Our goal is to build cooperative relationships with local organizations, artists and art teachers and students to use Bernheim’s resources and facilities. These may be project based, community based, school based, or directed by an individual artist or art collective.
An example of this was Inspired by Bernheim, a Plein air opportunity to utilize Bernheim’s natural beauty as the subject matter for a juried exhibition. Artists were given the opportunity to paint in the setting of their choice through out Bernheim Arboretum for the month of September 2011. A juried selection process took place and those selected works were on view, and for sale, during a national conference in downtown Louisville. After the conference is finished, the entire show was transported and displayed at the Bernheim Arboretum for one month. This exhibition was sponsored by a partnership of three nonprofit organizations: The Cathedral Heritage Foundation, the Louisville Visual Arts Association and the Bernheim Arboretum and Research Forest.
We encourage artists, art teachers and students from regional schools and universities to utilize our resources, as do museum groups and visitors from all walks of life. We provide tours of the art works, create dialog about the each artwork and its relationship with nature.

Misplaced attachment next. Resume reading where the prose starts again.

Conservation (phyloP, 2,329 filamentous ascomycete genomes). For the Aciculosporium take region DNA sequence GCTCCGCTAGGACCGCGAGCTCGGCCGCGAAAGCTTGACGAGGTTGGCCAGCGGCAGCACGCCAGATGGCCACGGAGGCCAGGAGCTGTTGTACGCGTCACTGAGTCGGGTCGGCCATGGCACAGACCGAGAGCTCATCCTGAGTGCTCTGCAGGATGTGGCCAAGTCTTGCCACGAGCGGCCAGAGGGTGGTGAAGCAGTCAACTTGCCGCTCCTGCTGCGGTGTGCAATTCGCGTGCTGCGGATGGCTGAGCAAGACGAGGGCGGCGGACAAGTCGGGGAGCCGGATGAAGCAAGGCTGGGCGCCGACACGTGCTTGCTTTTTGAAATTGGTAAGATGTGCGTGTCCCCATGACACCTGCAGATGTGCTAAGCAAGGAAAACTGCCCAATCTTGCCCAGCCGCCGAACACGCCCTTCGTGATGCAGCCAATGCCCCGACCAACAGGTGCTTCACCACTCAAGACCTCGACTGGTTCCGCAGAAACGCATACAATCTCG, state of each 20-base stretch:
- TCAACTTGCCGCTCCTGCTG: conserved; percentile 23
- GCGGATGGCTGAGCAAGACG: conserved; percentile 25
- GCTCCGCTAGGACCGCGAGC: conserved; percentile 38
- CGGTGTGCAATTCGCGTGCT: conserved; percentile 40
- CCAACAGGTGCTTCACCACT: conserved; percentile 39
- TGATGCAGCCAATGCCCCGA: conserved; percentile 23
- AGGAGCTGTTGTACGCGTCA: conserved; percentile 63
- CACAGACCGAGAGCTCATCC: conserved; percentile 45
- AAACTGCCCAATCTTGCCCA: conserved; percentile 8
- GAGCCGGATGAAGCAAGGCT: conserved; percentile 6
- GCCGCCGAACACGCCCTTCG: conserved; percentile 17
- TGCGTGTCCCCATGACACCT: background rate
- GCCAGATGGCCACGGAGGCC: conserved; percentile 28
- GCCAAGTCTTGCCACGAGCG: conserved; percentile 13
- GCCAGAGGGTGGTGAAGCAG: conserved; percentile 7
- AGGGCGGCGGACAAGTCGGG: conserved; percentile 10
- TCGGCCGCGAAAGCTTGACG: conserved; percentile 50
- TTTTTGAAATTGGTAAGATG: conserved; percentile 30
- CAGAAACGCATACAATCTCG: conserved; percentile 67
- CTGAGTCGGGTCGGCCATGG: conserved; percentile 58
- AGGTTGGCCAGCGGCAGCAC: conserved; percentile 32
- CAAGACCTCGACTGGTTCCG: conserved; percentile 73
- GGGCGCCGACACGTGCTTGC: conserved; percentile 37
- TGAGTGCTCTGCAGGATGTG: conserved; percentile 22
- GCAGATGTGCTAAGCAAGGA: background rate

In 2013 Michael Pierre Price photographed moths and butterflies from Bernheim’s vast Insect Collection for use as source material for a series of art works. He plans on creating an exhibition in Louisville and a book.
Lexington based photographer, Nori Hall created a series of images based on Bernheim through out various seasons for an exhibition of large-scale, hand printed photographs.
We have recently asked two regional artists, Joanne Price and Shohei Katayama to participate in a Local Use by Local Artists. Joanne Price lives in Bagdad, Kentucky and is a academically trained printmaker. She will be given access to Bernheim’s extensive insect collection in order to develop a body of work based on insecta. Emerging artist Shohei Katayama lives and works in Louisville, Kentucky. He plans on creating an solar powered kinetic sculpture, with exposed moving gadgets and gears, that is interactive and encourages the exploration of the mechanical in the natural world, while also serving as a electronics charging station in the middle of the arboretum.